Key Excerpt: Graham and Sotomayor on Identity Politics and "Wise Latina" Comment
Courtesy of CQ Transcriptions
SEN. GRAHAM: Now, during your time as an advocate, do you understand identity politics? What is identity politics?
JUDGE SOTOMAYOR: Politics based simply on a person's characteristics, generally referred to either race or ethnicity or gender, religion. It is politics based on...
GRAHAM: Do you embrace identity politics personally?
SOTOMAYOR: Personally, I don't as a judge in any way embrace it with respect to judging. As a person, I do believe that certain groups have and should express their views on whatever social issues may be out there. But as I understand the word "identity politics," it's usually denigrated because it suggests that individuals are not considering what's best for America.
GRAHAM: Do you think...
SOTOMAYOR: That's my -- and that I don't believe in. I think that whatever a group advocates, obviously, it advocates on behalf of its interests and what the group thinks it needs, but I would never endorse a group advocating something that was contrary to some basic constitutional right as it was known at the time...
GRAHAM: Do you...
SOTOMAYOR: ... although people advocate changes in the law all the time.
GRAHAM: Do you believe that your speeches properly read embrace identity politics?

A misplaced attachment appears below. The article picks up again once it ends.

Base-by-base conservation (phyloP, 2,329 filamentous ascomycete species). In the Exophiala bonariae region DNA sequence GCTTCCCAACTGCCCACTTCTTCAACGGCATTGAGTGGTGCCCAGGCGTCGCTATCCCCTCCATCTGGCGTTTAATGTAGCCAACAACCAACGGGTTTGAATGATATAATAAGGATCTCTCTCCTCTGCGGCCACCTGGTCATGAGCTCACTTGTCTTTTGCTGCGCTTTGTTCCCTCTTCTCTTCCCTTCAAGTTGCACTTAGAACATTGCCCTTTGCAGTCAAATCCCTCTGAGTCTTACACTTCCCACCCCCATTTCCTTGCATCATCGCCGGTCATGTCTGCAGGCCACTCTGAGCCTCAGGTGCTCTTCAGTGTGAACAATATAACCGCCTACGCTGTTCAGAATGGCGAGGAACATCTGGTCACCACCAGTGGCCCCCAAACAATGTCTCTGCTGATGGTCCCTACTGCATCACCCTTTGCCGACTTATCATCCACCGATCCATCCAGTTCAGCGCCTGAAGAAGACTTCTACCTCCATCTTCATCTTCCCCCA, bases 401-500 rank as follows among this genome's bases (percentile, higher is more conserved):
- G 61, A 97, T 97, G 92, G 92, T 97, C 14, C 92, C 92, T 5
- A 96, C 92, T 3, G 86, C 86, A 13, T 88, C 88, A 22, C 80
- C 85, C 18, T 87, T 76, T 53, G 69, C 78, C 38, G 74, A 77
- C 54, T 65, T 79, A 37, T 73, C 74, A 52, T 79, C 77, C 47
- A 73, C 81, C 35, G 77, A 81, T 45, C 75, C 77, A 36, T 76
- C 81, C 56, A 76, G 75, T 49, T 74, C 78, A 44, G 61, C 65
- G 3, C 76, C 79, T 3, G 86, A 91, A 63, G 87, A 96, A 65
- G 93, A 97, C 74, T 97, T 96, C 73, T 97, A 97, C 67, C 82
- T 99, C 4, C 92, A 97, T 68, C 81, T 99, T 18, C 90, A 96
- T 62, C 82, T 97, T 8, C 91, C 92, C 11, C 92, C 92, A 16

SOTOMAYOR: I think my speeches embrace the concept that I just described, which is, groups, you have interests that you should seek to promote, what you're doing is important in helping the community develop, participate, participate in the process of your community, participate in the process of helping to change the conditions you live in.
I don't describe it as identity policies, because -- politics -- because it's not that I'm advocating the groups do something illegal.
GRAHAM: Well, Judge, to be honest with you, your record as a judge has not been radical by any means. It's, to me, left of center. But your speeches are disturbing, particularly to -- to conservatives, quite frankly, because they don't talk about, "Get involved. Go to the ballot box. Make sure you understand that America can be whatever you'd like it to be. There's a place for all of us."
It really did, to suggest -- those speeches to me suggested gender and racial affiliations in a way that a lot of us wonder, will you take that line of thinking to the Supreme Court in these cases of first precedent?
Read more of the exchange between Sen. Graham and Judge Sotomayor here.
Washington Post editors
July 16, 2009; 10:40 AM ET
Categories: Hearings , Supreme Court , Topics: Identity Politics
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